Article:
Establishing Field Margins to Promote Beetle Conservation in Arable Farms

Woodcock, B.A., Westbury, Duncan B, Potts, S.G., Harris, S.J. and Brown, V.K. (2005) Establishing Field Margins to Promote Beetle Conservation in Arable Farms. Agriculture, Ecosystems and Environment, 107 (2-3). pp. 255-266.

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This study investigates the function of non-cropped field margins in arable farming systems for enhancing the biodiversity value of beetle communities. Three different sown seed mixtures were used to establish field margins, a Countryside Stewardship mix, a fine grass and forbs mix and a tussock grass and forbs mix. The structure of beetle communities in the first full year of establishment was found to show no difference between the tussock grass and Countryside Stewardship margins. However, both differed from the fine grass margins, which supported lower overall abundance and species richness of beetles. This was attributed to small-scale architectural differences between species of fine and tussock grasses, rather than differences in plant composition. Body size distributions of beetles showed distinct similarities between the Countryside Stewardship and tussock margins. A greater abundance of large beetles was found in fine grass margins, although in all cases these body size distributions were attributed to a small number of species or a taxonomically distinct group. All three margin types included beetle species of conservation value. The importance of these results was discussed in the context of the value of these seed mixtures for invertebrate conversation.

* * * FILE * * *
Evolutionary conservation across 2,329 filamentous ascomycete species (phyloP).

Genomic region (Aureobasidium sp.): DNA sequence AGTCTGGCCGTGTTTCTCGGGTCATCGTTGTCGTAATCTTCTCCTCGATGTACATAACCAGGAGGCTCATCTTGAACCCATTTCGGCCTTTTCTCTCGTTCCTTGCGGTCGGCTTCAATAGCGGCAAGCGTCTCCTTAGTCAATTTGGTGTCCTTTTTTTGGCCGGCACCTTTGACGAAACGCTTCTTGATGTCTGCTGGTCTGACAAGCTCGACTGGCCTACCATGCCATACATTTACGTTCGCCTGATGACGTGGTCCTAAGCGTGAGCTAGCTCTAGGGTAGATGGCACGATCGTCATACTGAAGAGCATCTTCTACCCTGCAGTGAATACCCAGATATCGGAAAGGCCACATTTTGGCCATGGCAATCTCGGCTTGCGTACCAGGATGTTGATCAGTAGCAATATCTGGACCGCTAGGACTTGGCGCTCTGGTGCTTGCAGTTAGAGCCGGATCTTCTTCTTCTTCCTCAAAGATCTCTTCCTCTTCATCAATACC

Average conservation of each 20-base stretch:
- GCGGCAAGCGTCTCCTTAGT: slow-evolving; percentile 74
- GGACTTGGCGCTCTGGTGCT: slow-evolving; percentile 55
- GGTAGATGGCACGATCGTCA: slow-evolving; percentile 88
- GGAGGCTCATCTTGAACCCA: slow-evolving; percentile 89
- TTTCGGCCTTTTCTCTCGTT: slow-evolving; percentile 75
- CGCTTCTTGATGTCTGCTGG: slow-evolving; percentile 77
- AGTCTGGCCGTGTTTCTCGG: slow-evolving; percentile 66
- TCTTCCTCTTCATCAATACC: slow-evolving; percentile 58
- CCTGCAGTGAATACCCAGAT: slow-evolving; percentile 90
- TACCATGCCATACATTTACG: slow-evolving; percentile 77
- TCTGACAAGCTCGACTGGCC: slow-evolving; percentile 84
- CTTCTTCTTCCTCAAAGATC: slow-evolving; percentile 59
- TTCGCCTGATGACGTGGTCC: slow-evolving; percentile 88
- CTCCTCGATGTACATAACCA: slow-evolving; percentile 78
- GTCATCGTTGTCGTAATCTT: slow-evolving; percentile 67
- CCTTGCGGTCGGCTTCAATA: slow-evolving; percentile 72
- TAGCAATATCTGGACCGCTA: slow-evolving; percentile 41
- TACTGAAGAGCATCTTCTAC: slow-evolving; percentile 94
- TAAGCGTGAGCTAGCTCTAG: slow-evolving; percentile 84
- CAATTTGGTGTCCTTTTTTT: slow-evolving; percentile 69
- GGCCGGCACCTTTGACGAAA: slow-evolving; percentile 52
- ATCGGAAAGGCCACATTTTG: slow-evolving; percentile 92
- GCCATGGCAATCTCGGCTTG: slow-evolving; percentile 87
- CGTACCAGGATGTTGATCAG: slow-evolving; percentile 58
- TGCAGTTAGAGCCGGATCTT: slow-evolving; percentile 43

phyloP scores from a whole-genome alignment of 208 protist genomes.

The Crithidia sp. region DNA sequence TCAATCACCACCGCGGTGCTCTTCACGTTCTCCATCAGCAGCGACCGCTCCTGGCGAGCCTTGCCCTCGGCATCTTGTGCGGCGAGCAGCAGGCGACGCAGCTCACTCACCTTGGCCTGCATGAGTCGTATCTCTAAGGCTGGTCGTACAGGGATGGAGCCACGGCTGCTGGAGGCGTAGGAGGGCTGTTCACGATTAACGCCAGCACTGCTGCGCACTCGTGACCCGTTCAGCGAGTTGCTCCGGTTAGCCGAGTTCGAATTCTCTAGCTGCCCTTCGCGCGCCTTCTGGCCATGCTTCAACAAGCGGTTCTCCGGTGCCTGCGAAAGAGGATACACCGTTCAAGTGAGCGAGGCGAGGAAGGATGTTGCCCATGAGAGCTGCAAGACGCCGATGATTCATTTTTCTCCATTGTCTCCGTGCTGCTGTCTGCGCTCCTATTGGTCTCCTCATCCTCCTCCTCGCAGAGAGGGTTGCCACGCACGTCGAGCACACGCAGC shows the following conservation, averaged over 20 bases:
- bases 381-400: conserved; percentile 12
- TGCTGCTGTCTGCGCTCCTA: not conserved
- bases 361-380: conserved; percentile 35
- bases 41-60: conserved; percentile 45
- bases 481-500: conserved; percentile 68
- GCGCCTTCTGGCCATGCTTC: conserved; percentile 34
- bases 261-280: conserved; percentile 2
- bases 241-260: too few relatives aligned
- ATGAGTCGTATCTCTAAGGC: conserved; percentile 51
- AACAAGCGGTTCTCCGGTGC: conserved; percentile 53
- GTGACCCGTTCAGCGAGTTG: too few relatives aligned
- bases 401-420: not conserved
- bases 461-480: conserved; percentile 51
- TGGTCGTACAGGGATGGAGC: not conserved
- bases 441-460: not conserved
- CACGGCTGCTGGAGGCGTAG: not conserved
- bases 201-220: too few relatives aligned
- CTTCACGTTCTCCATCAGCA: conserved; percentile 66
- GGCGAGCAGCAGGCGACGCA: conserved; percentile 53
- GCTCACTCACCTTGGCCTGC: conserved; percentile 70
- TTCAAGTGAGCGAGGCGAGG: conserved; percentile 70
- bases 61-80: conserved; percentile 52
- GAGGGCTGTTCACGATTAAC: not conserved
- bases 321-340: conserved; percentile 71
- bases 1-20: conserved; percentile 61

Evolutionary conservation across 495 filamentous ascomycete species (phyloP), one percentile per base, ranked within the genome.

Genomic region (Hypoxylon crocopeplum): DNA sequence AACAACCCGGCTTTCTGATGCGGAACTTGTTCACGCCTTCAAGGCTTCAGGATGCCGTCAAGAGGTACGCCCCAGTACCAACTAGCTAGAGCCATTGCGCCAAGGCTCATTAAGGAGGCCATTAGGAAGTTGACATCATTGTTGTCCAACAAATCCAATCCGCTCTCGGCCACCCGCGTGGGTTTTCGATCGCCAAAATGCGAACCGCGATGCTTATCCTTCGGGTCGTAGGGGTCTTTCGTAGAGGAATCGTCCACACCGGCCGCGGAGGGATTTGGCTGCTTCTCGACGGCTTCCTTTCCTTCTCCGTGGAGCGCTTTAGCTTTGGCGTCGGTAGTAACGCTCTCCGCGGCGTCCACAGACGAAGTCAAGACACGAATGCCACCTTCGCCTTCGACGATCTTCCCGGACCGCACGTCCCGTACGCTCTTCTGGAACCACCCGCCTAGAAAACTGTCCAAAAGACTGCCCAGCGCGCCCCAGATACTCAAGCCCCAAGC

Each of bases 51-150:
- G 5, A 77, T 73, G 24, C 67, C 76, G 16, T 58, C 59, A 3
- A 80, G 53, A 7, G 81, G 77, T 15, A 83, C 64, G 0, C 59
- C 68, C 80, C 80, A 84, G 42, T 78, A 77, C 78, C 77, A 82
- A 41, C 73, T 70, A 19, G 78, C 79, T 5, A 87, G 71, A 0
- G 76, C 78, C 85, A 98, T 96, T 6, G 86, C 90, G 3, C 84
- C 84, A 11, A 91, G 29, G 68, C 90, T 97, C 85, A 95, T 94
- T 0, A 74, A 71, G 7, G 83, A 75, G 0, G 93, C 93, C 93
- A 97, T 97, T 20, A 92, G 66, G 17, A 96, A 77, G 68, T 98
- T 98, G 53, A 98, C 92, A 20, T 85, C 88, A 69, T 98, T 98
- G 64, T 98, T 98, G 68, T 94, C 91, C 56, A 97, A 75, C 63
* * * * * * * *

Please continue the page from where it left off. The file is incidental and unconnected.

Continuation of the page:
Item Type: Article
Keywords: carabidae, chrysomelidae, coleoptera, curculionidae, seasonal change, staphylinidae, vegetation structure
Divisions: Land and Property Management
Depositing User: Professor Duncan Westbury
Date Deposited: 25 Apr 2024 17:59
Last Modified: 25 Apr 2024 17:59

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